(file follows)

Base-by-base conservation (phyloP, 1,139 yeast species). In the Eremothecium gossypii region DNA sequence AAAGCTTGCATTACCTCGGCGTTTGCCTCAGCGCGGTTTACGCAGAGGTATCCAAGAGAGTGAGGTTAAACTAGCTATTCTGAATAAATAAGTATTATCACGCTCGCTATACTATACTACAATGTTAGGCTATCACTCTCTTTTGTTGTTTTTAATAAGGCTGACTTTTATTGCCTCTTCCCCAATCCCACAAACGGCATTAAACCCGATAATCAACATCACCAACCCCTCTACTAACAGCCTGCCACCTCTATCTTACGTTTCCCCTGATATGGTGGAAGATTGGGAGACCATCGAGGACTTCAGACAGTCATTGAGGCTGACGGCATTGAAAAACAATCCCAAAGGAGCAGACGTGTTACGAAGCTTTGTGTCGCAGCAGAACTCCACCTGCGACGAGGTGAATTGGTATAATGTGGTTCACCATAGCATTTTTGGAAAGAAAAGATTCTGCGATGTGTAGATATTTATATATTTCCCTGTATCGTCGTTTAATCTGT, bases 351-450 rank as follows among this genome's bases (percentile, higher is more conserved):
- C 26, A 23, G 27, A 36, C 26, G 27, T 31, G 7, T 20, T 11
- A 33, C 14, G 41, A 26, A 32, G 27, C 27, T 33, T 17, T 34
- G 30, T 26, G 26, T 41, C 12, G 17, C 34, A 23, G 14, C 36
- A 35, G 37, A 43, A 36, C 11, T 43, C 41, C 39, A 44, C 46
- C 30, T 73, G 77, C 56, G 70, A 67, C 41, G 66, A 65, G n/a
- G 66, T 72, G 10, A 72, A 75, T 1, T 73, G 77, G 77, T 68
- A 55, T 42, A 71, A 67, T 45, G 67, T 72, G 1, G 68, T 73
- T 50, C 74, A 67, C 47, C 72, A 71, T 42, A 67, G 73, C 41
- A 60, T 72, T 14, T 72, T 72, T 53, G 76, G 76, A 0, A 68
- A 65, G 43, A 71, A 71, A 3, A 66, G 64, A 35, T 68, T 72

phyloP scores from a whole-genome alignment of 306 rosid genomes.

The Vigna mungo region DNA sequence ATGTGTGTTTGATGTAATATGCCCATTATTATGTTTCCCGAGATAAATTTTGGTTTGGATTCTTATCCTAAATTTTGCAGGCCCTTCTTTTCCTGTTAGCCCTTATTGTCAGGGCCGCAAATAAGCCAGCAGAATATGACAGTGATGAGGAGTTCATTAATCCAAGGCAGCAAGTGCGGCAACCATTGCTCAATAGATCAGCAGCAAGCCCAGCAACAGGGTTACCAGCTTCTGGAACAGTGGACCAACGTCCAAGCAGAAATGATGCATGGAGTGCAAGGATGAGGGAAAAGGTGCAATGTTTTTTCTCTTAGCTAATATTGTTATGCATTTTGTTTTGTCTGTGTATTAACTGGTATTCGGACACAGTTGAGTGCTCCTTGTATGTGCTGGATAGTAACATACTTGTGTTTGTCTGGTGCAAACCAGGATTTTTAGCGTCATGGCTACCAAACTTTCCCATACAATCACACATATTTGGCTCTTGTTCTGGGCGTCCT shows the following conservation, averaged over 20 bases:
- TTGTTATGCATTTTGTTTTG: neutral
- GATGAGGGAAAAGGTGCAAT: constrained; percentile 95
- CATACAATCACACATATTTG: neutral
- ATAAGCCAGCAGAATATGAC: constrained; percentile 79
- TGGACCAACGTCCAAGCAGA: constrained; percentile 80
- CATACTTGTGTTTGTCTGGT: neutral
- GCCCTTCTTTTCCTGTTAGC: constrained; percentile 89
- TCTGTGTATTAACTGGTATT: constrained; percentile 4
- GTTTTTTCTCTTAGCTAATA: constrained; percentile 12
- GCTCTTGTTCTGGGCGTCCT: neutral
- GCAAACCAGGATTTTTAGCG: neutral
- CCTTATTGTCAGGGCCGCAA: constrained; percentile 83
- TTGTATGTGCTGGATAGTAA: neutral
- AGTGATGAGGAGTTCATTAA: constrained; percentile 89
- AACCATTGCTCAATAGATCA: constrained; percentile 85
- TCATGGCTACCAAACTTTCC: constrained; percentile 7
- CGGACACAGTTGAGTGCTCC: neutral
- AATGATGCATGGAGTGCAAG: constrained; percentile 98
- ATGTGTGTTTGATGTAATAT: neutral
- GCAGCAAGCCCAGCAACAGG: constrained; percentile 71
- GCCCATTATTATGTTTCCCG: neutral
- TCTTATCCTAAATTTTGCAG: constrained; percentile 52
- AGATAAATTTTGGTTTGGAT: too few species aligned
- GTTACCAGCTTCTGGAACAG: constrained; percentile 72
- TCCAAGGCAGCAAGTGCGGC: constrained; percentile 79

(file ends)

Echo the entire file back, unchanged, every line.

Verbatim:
Base-by-base conservation (phyloP, 1,139 yeast species). In the Eremothecium gossypii region DNA sequence AAAGCTTGCATTACCTCGGCGTTTGCCTCAGCGCGGTTTACGCAGAGGTATCCAAGAGAGTGAGGTTAAACTAGCTATTCTGAATAAATAAGTATTATCACGCTCGCTATACTATACTACAATGTTAGGCTATCACTCTCTTTTGTTGTTTTTAATAAGGCTGACTTTTATTGCCTCTTCCCCAATCCCACAAACGGCATTAAACCCGATAATCAACATCACCAACCCCTCTACTAACAGCCTGCCACCTCTATCTTACGTTTCCCCTGATATGGTGGAAGATTGGGAGACCATCGAGGACTTCAGACAGTCATTGAGGCTGACGGCATTGAAAAACAATCCCAAAGGAGCAGACGTGTTACGAAGCTTTGTGTCGCAGCAGAACTCCACCTGCGACGAGGTGAATTGGTATAATGTGGTTCACCATAGCATTTTTGGAAAGAAAAGATTCTGCGATGTGTAGATATTTATATATTTCCCTGTATCGTCGTTTAATCTGT, bases 351-450 rank as follows among this genome's bases (percentile, higher is more conserved):
- C 26, A 23, G 27, A 36, C 26, G 27, T 31, G 7, T 20, T 11
- A 33, C 14, G 41, A 26, A 32, G 27, C 27, T 33, T 17, T 34
- G 30, T 26, G 26, T 41, C 12, G 17, C 34, A 23, G 14, C 36
- A 35, G 37, A 43, A 36, C 11, T 43, C 41, C 39, A 44, C 46
- C 30, T 73, G 77, C 56, G 70, A 67, C 41, G 66, A 65, G n/a
- G 66, T 72, G 10, A 72, A 75, T 1, T 73, G 77, G 77, T 68
- A 55, T 42, A 71, A 67, T 45, G 67, T 72, G 1, G 68, T 73
- T 50, C 74, A 67, C 47, C 72, A 71, T 42, A 67, G 73, C 41
- A 60, T 72, T 14, T 72, T 72, T 53, G 76, G 76, A 0, A 68
- A 65, G 43, A 71, A 71, A 3, A 66, G 64, A 35, T 68, T 72

phyloP scores from a whole-genome alignment of 306 rosid genomes.

The Vigna mungo region DNA sequence ATGTGTGTTTGATGTAATATGCCCATTATTATGTTTCCCGAGATAAATTTTGGTTTGGATTCTTATCCTAAATTTTGCAGGCCCTTCTTTTCCTGTTAGCCCTTATTGTCAGGGCCGCAAATAAGCCAGCAGAATATGACAGTGATGAGGAGTTCATTAATCCAAGGCAGCAAGTGCGGCAACCATTGCTCAATAGATCAGCAGCAAGCCCAGCAACAGGGTTACCAGCTTCTGGAACAGTGGACCAACGTCCAAGCAGAAATGATGCATGGAGTGCAAGGATGAGGGAAAAGGTGCAATGTTTTTTCTCTTAGCTAATATTGTTATGCATTTTGTTTTGTCTGTGTATTAACTGGTATTCGGACACAGTTGAGTGCTCCTTGTATGTGCTGGATAGTAACATACTTGTGTTTGTCTGGTGCAAACCAGGATTTTTAGCGTCATGGCTACCAAACTTTCCCATACAATCACACATATTTGGCTCTTGTTCTGGGCGTCCT shows the following conservation, averaged over 20 bases:
- TTGTTATGCATTTTGTTTTG: neutral
- GATGAGGGAAAAGGTGCAAT: constrained; percentile 95
- CATACAATCACACATATTTG: neutral
- ATAAGCCAGCAGAATATGAC: constrained; percentile 79
- TGGACCAACGTCCAAGCAGA: constrained; percentile 80
- CATACTTGTGTTTGTCTGGT: neutral
- GCCCTTCTTTTCCTGTTAGC: constrained; percentile 89
- TCTGTGTATTAACTGGTATT: constrained; percentile 4
- GTTTTTTCTCTTAGCTAATA: constrained; percentile 12
- GCTCTTGTTCTGGGCGTCCT: neutral
- GCAAACCAGGATTTTTAGCG: neutral
- CCTTATTGTCAGGGCCGCAA: constrained; percentile 83
- TTGTATGTGCTGGATAGTAA: neutral
- AGTGATGAGGAGTTCATTAA: constrained; percentile 89
- AACCATTGCTCAATAGATCA: constrained; percentile 85
- TCATGGCTACCAAACTTTCC: constrained; percentile 7
- CGGACACAGTTGAGTGCTCC: neutral
- AATGATGCATGGAGTGCAAG: constrained; percentile 98
- ATGTGTGTTTGATGTAATAT: neutral
- GCAGCAAGCCCAGCAACAGG: constrained; percentile 71
- GCCCATTATTATGTTTCCCG: neutral
- TCTTATCCTAAATTTTGCAG: constrained; percentile 52
- AGATAAATTTTGGTTTGGAT: too few species aligned
- GTTACCAGCTTCTGGAACAG: constrained; percentile 72
- TCCAAGGCAGCAAGTGCGGC: constrained; percentile 79